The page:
General Motors is entering a new stage in the development of the ignition switch defect recall and its aftermath. For the moment, the top legal advisor of the company has been cleared of mishaps.
Back in February, newly appointed CEO Mary Barra ordered a recall that would encompass some 2.6 million cars that were equipped with defective ignition switches, which could cause a mid-driving engine shutdown, resulting in the loss of several key safety systems – with the problem linked so far to at least 13 deaths.
Later in March, GM ordered an internal probe into the mishaps that led to a late recall after people inside knew about the defect since 2001, with Michael Millikin, GM’s general counsel since 2009 and Anton Valukas, the chairman of Jenner & Block, co-leading the inquiry.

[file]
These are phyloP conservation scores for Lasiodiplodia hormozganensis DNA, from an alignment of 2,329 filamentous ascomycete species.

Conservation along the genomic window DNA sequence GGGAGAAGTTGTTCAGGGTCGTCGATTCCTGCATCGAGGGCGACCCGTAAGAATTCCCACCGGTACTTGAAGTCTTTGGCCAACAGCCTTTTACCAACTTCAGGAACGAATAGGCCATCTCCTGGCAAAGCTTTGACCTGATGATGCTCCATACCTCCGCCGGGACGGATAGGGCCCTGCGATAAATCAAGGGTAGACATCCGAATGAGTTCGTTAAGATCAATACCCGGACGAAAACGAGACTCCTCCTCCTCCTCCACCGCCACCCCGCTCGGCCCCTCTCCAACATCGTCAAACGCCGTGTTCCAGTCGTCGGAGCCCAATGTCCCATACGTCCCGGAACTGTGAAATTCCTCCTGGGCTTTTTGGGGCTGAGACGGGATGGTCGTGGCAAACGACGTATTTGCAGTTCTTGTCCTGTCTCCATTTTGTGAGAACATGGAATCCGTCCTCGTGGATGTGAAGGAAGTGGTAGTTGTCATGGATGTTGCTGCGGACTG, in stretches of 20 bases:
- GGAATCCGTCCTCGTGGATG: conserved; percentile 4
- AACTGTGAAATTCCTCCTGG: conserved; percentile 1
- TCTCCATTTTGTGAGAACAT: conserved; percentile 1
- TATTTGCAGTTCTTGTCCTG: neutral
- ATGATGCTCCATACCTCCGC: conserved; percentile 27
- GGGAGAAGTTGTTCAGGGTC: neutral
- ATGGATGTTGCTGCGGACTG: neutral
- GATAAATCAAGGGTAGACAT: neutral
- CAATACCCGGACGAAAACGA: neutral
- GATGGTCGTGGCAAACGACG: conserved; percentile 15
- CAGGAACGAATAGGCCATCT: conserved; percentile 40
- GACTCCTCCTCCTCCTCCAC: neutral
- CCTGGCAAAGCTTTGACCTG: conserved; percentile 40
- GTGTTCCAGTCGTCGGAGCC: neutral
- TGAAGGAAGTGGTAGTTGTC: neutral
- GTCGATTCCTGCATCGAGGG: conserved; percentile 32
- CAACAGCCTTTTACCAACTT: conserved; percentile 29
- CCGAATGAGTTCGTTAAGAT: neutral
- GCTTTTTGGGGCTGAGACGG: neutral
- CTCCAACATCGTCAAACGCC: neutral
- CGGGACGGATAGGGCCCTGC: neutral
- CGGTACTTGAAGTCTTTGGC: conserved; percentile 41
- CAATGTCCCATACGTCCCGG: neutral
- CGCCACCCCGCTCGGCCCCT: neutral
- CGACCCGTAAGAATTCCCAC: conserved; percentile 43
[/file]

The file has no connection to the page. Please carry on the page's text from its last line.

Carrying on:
Now, it has been apparent that Millikin’s department was among those held for questions, but as the report came out and Valukas was its sole author, Barra was asked about her key legal counselor – with the CEO responding he was still on the job.
Further on, the report on the internal review has concluded that Millikin was one of the senior executives that had no prior knowledge of the defect before the January decision to start a recall. On the other hand, Barra said that 15 persons from four departments, including legal, were fired after the report’s conclusions.